The story of the four cylinder motorcycle in America lasted a short 33 years . From the invention of Percy Pierce in Buffalo New York in 1909 through the glory days of the Indian who ceased production in 1942.
The Pierce motorcycle was produced in very limited numbers for an elite class of 2 wheel enthusiasts lasted only a few years. The Pierce was also the first American motorcycle that perfected the shaft drive system. Although the Pierce had no remarkable achievements it did pave the way for the most successful of all American four cylinder machines.
With the demise of the Pierce in 1912, the Henderson brothers in Detroit Michigan were well on their way to produce a machine that became the benchmark of this design. Lasting from 1912 through 1934 the Henderson design was integrated in both the early Indian 4 and its forerunner the ACE built in Philadelphia, PA.
The success of the Henderson ran the gamut. Carl Stevens Clancy rode his 1912 Henderson around the world in that year. Will Hendersons invention of the 3 speed transmission coupled with the Henderson four allowed Alan Bedell to set the transcontinental record in 1917. This record was reset by the famous Cannonball Baker in 1922 on a Henderson which in 1918 became a product of the infamous Schwinn/Excelsior dynasty in Chicago. Ignaz Schwinn and his team of engineers reinvented the Henderson 3 times until the demise of that company in 1931. Looking back to 1920 the Henderson brother reinvented their original four design now called the ACE in Philadelphia, lasting until 1927 when their company was picked up by the well healed Indian company produced in Springfield Massachusetts. Indian redesigned the four several times until they ceased all four production in mid 1942, with the advent off the great war.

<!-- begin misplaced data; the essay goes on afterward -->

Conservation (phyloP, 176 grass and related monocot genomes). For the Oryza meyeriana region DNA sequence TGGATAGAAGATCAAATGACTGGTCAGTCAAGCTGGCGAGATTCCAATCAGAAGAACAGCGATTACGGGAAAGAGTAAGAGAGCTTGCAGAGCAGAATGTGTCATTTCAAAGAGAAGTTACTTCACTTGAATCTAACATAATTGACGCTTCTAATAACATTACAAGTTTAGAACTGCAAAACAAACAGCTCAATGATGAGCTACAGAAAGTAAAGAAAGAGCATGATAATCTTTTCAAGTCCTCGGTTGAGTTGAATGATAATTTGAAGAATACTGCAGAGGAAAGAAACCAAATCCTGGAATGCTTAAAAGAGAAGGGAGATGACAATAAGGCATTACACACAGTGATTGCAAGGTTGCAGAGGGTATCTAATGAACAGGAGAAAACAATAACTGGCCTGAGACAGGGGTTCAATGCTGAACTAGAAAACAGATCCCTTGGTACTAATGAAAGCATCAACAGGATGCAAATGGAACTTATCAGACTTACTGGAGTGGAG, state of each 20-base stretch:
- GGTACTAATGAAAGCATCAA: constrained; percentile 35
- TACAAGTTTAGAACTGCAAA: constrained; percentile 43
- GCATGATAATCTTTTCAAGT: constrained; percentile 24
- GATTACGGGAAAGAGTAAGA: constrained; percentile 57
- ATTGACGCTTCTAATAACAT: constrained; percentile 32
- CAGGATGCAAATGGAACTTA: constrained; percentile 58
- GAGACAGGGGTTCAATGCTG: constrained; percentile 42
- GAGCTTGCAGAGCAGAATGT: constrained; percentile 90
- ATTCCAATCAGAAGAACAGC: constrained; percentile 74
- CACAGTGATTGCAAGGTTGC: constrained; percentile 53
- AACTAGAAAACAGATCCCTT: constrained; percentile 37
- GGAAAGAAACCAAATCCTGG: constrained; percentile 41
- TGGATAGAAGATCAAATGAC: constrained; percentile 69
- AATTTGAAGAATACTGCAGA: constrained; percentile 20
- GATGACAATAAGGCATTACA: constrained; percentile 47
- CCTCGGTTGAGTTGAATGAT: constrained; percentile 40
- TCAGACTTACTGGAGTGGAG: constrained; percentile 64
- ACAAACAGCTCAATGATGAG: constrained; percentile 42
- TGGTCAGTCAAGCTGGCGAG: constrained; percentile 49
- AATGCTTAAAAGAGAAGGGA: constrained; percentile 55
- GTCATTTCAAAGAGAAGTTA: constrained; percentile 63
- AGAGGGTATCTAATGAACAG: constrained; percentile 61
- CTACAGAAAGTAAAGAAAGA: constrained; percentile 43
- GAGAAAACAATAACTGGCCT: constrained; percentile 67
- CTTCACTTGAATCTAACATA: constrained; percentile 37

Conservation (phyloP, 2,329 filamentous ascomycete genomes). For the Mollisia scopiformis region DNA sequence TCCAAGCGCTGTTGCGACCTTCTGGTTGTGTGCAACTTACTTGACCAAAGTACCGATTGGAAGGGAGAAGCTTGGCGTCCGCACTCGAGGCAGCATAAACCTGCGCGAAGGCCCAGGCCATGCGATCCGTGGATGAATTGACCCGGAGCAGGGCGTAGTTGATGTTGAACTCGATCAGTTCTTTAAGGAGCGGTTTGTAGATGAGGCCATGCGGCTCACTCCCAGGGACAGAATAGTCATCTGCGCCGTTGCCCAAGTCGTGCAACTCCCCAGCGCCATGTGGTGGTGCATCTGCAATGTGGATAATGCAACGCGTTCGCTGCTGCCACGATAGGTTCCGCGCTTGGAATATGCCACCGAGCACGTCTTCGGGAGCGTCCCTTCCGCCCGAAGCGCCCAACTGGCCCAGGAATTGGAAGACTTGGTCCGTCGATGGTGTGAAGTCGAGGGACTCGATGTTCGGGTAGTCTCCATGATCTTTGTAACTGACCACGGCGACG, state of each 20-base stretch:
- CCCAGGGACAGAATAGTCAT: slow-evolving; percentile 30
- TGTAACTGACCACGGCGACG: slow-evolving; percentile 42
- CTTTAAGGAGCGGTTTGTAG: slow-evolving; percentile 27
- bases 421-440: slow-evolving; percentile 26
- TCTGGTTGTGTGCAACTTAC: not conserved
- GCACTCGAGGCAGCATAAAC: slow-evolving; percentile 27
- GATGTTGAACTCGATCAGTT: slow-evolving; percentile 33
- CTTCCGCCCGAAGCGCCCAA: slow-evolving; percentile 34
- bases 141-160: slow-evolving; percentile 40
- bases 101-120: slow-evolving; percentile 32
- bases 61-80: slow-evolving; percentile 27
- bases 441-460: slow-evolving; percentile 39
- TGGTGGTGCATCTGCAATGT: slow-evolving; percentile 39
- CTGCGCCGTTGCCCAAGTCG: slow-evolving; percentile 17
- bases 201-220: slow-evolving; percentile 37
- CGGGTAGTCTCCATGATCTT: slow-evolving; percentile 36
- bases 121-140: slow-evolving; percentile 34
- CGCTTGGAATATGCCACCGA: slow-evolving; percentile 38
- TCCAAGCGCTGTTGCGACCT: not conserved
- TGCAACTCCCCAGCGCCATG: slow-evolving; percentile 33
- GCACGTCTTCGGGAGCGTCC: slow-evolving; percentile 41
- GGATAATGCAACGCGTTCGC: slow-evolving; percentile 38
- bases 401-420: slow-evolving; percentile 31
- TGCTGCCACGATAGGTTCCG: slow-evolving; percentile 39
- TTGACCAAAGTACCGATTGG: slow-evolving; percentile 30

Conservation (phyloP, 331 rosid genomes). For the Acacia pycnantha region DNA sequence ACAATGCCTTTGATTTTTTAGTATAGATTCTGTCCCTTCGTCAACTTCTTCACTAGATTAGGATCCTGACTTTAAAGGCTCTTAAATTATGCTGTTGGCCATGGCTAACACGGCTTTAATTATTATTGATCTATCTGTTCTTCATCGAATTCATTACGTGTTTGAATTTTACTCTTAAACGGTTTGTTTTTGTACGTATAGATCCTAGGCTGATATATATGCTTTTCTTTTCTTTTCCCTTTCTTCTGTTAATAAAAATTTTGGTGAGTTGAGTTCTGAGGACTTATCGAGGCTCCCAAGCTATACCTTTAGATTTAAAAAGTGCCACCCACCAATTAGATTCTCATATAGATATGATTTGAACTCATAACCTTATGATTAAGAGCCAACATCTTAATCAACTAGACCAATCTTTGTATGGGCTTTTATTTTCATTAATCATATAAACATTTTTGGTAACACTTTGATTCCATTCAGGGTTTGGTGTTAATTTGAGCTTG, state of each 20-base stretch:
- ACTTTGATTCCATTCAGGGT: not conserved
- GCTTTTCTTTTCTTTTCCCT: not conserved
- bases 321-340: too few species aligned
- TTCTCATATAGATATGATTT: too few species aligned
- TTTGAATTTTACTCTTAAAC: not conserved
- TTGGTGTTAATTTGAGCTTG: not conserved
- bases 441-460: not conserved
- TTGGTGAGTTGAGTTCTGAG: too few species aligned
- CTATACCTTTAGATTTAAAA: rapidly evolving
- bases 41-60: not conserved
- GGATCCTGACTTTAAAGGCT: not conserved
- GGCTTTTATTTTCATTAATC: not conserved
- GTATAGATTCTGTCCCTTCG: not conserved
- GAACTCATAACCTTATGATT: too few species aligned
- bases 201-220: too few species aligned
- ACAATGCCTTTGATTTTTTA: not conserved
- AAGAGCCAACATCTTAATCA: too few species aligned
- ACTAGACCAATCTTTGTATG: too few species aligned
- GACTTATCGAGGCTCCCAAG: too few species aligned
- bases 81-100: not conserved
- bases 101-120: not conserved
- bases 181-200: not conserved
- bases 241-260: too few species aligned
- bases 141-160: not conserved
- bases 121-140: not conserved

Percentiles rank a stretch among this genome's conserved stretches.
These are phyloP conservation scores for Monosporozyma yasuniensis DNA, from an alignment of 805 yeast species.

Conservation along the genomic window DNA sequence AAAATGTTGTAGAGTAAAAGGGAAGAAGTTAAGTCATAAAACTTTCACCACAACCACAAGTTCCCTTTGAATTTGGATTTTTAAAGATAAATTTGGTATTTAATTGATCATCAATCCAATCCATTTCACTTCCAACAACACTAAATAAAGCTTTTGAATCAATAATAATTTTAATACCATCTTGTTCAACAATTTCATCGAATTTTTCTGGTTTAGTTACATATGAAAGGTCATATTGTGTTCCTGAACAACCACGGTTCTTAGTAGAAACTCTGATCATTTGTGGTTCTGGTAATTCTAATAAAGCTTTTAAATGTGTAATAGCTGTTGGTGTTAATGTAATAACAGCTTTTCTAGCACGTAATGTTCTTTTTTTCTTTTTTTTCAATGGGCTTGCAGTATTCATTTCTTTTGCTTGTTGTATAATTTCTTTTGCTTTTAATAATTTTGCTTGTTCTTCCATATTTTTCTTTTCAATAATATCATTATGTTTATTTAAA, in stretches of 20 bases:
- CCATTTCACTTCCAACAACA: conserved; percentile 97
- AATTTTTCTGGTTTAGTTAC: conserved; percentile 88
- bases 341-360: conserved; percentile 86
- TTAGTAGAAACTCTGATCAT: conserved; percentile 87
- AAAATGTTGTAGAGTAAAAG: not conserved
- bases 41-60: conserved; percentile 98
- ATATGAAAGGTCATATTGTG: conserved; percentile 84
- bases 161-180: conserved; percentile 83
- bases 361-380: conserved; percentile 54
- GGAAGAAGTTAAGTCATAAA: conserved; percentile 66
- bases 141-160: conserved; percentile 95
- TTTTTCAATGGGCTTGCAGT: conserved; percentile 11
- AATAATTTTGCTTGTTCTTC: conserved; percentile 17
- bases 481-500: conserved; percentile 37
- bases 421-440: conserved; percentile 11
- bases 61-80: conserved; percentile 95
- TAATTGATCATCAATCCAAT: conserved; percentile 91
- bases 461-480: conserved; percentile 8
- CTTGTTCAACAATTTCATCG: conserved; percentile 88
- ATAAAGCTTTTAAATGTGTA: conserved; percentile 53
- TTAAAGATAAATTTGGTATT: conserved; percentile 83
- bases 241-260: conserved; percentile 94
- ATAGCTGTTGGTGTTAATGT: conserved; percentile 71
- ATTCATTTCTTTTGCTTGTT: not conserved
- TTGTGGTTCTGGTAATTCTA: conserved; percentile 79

The Wheels Through Time collection of four cylinder machines is quite extraordinary, containing several prototype models, specials, and production models spanning nearly the entire history of this American Phenomenon.